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A first-of-its-kind art exhibit now open on the National Mall

"Beyond Granite: Pulling Together" features installations from six leading contemporary artists exploring untold stories of the National Mall.

WASHINGTON — An outdoor art exhibition is coming to the National Mall for the first time in its long history. The new curated series of installations is designed to create a more inclusive, equitable and representative pathway for the commemorative landscape. 

"Beyond Granite: Pulling Together," will feature installations from six leading contemporary artists that respond to a central curatorial question: “What stories remain untold on the National Mall?” The artists will interpret this question through their work, while focusing on the concepts of storytelling, narrative change, and national identity; monumentality and democracy; and public memory and memory making, officials said. Exhibition sites will include spaces near the Lincoln Memorial, Constitution Gardens, and the Mall, the expansive green lawn between the U.S. Capitol building, and the Washington Monument.

"Beyond Granite" is open to the public from Aug. 18, and run through Sept. 18.

"Our goal for 'Beyond Granite' is to develop more innovative and accessible ways to tell America’s stories in our nation’s capital,” said Marcel Acosta, National Capital Planning Commission’s Executive Director. “The Pulling Together exhibit is an exciting pilot that will test and inform new approaches to the commemorative landscape that would not permanently build on the National Mall’s open spaces.”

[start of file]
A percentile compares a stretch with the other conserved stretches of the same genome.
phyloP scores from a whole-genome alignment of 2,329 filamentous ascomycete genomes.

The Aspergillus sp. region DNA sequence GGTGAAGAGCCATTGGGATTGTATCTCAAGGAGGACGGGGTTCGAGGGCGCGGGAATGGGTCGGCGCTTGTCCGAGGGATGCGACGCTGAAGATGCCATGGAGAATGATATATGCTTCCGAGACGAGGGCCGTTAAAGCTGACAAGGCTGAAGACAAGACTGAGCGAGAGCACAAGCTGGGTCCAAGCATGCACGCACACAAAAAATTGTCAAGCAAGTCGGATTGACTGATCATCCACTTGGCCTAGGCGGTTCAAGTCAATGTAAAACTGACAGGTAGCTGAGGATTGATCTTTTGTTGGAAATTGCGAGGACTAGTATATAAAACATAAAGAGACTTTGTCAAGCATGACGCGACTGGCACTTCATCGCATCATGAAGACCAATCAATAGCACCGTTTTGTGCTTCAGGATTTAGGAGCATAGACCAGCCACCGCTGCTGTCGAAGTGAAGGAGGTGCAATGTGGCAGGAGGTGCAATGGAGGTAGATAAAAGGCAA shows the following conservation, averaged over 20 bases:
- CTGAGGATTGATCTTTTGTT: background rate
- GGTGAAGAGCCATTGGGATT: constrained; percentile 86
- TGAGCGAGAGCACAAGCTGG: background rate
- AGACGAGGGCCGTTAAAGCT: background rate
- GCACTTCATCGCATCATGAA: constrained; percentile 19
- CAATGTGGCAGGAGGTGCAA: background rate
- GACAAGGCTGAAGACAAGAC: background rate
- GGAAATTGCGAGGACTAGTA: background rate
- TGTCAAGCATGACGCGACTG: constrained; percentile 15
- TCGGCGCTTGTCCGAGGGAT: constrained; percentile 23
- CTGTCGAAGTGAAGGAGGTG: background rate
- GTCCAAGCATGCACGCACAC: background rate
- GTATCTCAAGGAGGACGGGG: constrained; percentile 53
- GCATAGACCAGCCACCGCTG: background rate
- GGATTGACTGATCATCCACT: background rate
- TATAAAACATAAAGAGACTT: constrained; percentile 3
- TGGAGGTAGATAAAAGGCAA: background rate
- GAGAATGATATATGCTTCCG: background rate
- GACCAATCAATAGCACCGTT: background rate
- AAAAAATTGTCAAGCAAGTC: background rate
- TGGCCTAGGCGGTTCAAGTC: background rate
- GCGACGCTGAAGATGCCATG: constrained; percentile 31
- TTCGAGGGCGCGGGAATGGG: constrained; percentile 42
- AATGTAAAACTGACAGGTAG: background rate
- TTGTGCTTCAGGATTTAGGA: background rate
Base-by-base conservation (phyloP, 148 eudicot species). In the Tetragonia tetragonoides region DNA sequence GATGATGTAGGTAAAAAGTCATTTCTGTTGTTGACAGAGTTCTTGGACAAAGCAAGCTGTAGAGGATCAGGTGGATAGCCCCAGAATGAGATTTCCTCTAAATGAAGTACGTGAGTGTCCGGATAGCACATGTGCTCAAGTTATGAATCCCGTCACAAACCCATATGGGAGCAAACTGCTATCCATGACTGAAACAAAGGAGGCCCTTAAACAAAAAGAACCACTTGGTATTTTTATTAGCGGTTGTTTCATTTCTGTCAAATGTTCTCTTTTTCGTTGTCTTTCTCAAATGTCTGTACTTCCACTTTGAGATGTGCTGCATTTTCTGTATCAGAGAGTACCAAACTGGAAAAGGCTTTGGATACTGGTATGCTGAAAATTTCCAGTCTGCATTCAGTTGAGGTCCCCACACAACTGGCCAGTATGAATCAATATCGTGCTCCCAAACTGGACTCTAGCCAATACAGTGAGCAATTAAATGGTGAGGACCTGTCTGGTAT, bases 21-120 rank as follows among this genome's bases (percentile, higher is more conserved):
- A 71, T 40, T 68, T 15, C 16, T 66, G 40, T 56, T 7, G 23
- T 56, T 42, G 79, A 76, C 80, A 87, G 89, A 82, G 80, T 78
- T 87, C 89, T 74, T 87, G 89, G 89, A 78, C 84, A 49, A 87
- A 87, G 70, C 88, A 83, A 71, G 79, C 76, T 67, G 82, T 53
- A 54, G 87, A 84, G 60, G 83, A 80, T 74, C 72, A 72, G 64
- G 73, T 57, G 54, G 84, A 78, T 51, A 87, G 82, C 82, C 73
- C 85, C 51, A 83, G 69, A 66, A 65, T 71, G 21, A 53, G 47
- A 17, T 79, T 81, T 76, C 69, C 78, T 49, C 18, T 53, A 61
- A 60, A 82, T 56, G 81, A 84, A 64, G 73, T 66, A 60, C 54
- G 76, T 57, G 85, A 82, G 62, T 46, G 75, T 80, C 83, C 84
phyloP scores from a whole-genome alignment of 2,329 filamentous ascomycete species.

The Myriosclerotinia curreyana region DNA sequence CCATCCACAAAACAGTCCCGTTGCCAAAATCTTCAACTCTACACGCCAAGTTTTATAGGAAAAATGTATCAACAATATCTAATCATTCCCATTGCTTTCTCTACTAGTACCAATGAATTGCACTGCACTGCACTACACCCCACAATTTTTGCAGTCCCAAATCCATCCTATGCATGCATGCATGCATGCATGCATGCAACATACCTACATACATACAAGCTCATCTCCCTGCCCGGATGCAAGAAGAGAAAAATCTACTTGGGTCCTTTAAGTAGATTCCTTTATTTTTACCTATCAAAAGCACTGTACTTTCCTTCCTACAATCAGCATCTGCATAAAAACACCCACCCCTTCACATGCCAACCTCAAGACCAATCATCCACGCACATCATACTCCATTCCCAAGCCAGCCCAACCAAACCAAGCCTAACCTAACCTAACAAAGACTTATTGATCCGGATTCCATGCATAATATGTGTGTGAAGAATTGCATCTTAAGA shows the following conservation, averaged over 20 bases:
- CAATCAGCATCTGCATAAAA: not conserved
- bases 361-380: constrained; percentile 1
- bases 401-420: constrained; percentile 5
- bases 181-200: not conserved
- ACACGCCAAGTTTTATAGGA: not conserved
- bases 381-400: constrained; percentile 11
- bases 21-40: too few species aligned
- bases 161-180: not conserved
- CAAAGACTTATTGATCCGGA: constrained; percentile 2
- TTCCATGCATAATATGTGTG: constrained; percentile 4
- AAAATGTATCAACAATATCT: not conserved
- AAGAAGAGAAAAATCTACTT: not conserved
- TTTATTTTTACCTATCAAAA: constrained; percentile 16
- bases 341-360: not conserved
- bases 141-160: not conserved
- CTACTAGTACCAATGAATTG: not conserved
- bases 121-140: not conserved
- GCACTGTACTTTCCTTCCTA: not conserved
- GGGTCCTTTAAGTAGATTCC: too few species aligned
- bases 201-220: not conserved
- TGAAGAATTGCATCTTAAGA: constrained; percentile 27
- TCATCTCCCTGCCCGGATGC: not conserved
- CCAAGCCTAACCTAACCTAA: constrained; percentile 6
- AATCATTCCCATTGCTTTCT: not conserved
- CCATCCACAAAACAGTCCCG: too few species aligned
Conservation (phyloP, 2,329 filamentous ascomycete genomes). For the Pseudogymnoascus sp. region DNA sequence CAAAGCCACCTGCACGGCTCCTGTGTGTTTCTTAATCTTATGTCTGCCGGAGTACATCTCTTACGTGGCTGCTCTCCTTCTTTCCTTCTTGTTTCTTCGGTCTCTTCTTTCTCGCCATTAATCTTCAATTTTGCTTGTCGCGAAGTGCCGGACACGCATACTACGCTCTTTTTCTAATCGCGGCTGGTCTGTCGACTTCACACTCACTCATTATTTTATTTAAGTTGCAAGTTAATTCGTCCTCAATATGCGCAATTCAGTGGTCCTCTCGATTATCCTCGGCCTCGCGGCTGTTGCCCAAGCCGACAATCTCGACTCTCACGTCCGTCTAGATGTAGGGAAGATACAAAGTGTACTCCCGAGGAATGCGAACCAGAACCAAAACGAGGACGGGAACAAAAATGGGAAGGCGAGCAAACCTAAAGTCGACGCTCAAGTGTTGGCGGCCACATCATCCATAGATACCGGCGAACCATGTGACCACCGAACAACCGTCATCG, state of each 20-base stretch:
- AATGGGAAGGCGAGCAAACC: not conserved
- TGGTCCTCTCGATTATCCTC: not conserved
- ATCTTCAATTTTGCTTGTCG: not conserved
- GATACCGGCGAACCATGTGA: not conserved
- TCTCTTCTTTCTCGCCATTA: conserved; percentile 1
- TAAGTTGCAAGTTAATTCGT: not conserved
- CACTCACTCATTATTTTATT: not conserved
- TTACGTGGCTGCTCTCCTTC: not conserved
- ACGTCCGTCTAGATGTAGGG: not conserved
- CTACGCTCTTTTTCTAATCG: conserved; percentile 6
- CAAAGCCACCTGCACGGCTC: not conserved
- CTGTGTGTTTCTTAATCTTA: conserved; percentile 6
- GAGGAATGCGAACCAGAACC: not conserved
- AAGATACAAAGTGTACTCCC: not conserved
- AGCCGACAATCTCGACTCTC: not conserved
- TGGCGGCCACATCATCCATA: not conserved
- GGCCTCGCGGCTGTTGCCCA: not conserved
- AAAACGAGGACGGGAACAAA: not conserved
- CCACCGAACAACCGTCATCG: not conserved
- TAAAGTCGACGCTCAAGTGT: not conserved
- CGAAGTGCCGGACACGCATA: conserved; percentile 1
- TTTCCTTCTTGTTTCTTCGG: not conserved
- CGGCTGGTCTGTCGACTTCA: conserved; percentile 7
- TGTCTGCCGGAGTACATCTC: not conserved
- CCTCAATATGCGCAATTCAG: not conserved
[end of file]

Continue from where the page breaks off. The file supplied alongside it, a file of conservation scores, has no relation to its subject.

Curated by Monument Lab under the direction of Dr. Paul Farber and Dr. Salamishah Tillet, Beyond Granite: Pulling Together is the first curated outdoor exhibition of its kind in the history of the National Mall.

Farber and Tillet invited artists to draw inspiration from Marian Anderson’s performance on the steps of the Lincoln Memorial on Easter Sunday in 1939, after she was prevented from singing at Washington, D.C.’s Constitution Hall because of her race. A crowd of 75,000 attended this watershed performance; one that civil rights activist Mary McLeod Bethune called “a story of hope for tomorrow, a story of triumph, a story of pulling together, a story of splendor, and real democracy.”

The exhibition will include the work of the following artists:

The exhibits will include public programming and interactive components. The set locations and specific themes of each art piece will be unveiled at a later date.

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